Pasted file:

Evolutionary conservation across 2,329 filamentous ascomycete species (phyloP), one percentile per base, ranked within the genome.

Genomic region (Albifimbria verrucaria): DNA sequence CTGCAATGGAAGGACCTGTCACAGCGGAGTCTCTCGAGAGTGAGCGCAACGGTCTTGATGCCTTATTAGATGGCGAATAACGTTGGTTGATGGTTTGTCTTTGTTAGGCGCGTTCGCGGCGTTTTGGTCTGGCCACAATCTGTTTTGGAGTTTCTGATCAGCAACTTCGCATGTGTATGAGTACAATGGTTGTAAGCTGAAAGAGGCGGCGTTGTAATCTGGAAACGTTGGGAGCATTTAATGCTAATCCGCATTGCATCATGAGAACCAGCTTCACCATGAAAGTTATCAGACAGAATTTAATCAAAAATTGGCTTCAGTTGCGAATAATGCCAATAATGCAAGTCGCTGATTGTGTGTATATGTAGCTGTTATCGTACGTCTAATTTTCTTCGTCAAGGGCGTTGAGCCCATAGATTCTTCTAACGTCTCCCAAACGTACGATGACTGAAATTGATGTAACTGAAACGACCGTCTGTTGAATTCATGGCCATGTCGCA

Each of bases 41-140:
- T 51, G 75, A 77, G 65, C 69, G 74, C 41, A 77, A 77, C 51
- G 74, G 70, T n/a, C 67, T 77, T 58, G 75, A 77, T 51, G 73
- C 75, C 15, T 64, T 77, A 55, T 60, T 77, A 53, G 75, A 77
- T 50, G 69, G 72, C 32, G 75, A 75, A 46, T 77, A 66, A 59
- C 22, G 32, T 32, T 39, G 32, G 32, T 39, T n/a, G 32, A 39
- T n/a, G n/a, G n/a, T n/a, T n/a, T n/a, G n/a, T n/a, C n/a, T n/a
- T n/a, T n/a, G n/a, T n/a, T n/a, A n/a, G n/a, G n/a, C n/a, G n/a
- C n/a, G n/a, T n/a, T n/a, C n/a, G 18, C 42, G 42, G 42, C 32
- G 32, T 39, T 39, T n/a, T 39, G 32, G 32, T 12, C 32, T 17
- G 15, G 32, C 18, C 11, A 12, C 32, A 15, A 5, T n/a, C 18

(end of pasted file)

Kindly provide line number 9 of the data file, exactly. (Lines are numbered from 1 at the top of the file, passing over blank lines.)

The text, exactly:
- T n/a, G n/a, G n/a, T n/a, T n/a, T n/a, G n/a, T n/a, C n/a, T n/a